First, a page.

Not so Conservatory
8 April – 20 April 2017
The Ramp Gallery, University of Tasmania, Hobart TAS
“The flower embodies an order, but the garden does the same, and its order is different and separate. The order within the flower is prehuman, and governs the flower itself. The garden speaks of human modes of order, where man is master, subduer, and transformer. The human being connects with the flower by way of unreasoned longing; with the garden by way of will. With the flower by way of boundless possibility; with the garden by way of acceptance of limitation, which is almost the same as renunciation… Because the garden was, and still remains, the space in which the human being inscribes his relationship with nature and structure. And how do we describe this relationship? As love, as hate, or as both? Is it a flight towards nature or away from it? Is it humanization of nature, or the penitent’s return into the riches of chaos (Borchardt 1968, pp. 30, 31).”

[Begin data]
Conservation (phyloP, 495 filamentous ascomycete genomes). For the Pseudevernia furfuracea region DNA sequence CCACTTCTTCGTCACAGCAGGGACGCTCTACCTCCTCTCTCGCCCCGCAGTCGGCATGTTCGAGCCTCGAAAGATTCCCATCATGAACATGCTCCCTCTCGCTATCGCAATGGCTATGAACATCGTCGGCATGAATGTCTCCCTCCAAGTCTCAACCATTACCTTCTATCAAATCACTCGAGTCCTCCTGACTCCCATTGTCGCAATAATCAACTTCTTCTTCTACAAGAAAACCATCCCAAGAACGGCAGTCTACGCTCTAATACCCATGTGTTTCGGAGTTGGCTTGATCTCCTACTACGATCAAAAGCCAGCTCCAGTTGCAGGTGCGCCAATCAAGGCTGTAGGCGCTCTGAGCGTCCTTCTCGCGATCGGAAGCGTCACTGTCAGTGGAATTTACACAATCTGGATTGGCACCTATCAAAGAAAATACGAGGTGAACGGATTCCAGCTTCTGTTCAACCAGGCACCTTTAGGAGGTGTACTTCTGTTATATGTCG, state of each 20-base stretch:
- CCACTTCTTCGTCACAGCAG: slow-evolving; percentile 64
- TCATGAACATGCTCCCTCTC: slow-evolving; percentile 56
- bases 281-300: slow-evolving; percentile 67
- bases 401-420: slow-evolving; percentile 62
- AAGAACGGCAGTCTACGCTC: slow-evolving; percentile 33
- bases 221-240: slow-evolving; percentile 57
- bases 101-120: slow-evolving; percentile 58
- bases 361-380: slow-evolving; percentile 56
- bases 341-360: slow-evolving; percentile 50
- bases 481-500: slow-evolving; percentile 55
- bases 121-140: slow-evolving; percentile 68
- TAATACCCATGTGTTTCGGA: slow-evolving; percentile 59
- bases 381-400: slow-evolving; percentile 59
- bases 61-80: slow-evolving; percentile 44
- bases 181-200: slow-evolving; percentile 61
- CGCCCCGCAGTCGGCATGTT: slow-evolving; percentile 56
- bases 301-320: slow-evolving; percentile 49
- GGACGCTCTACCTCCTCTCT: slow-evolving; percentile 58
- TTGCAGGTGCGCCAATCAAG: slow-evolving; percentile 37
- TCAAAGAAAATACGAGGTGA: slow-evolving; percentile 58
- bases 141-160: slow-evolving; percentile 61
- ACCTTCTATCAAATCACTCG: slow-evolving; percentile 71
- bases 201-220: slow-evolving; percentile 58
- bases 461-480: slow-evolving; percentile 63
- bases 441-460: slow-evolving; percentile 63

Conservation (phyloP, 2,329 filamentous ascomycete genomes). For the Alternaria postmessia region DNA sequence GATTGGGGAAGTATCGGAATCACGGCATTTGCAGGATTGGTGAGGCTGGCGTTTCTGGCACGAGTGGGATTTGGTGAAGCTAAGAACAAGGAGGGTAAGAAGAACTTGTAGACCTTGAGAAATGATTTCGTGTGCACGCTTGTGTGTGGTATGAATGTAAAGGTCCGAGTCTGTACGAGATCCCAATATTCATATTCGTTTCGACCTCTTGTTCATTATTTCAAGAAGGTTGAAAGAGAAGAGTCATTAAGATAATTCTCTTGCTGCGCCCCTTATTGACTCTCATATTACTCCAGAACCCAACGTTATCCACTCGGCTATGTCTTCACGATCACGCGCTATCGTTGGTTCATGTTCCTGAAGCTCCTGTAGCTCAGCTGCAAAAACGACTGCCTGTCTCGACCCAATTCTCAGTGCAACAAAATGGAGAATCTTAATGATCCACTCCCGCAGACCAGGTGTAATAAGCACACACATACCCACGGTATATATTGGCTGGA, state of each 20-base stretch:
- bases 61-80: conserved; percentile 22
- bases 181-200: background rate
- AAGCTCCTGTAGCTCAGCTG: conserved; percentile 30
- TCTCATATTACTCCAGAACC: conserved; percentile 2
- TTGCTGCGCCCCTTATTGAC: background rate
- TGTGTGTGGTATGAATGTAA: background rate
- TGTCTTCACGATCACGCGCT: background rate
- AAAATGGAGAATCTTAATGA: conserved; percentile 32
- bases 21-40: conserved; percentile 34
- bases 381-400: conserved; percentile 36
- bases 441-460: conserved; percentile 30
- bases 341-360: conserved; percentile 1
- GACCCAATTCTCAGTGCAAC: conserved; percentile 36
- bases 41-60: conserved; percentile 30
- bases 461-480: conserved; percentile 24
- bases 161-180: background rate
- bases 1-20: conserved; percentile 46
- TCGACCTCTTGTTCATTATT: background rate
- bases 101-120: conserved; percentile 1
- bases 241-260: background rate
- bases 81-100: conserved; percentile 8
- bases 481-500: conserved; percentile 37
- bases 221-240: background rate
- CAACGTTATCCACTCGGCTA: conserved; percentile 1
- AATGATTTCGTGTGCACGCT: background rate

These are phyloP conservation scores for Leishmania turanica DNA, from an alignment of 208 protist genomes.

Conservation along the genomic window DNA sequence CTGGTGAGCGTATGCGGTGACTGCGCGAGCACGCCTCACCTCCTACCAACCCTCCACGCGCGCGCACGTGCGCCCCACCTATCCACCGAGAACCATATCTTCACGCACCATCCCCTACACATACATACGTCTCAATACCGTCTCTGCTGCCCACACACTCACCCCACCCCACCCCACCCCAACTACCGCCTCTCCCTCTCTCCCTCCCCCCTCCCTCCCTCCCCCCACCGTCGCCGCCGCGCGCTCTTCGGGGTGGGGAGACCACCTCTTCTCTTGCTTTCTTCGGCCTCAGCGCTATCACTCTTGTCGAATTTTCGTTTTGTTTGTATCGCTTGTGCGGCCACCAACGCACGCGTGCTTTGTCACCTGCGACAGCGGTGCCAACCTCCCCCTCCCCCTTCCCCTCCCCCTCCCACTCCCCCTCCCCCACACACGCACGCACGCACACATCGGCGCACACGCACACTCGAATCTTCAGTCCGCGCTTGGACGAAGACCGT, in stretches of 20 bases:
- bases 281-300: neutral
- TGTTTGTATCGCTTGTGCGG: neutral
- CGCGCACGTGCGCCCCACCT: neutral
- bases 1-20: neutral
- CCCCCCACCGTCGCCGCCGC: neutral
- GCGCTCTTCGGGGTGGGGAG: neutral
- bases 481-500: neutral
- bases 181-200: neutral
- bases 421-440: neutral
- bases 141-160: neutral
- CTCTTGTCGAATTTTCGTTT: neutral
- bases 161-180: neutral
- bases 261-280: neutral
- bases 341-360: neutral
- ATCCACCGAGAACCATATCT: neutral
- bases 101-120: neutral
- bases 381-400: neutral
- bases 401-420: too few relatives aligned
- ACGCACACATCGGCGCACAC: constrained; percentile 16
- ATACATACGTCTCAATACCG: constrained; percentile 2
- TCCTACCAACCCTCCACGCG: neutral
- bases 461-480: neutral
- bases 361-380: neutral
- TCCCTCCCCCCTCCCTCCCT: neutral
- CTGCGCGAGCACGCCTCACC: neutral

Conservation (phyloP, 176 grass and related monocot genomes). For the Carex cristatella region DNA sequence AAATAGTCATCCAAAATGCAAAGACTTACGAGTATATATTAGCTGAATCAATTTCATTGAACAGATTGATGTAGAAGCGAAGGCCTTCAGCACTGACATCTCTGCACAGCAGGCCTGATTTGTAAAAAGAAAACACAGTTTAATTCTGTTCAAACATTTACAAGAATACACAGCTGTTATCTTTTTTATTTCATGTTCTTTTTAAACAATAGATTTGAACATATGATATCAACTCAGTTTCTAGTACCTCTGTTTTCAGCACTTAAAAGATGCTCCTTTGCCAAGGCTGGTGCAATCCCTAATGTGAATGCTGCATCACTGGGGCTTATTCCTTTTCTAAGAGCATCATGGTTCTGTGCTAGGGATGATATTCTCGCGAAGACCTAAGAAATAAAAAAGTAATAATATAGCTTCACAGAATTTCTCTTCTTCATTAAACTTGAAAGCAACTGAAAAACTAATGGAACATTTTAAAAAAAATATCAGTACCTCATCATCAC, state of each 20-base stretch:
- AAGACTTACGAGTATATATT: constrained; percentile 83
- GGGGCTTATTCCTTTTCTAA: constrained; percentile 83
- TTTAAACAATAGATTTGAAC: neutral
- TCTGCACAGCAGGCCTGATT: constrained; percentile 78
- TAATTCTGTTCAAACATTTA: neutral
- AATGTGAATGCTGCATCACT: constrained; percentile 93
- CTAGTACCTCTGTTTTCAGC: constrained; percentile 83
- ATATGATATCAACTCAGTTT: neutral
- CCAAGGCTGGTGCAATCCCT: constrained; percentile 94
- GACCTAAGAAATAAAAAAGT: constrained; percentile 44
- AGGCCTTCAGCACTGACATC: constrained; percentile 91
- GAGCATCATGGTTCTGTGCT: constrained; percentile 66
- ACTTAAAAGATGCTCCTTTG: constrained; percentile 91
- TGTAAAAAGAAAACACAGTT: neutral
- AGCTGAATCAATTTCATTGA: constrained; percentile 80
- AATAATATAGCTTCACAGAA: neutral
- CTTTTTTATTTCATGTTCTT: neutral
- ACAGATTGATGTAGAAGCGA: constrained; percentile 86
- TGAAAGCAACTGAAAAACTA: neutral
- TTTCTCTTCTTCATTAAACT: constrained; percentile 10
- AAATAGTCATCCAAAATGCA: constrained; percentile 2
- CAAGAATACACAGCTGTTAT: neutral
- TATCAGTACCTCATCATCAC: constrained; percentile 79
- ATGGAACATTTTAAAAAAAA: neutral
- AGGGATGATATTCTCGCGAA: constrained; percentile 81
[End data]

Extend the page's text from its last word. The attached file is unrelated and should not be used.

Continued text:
Borchardt, R, 1968, The Passionate Gardener, 1st edn, McPherson & Company, Kingston, New York.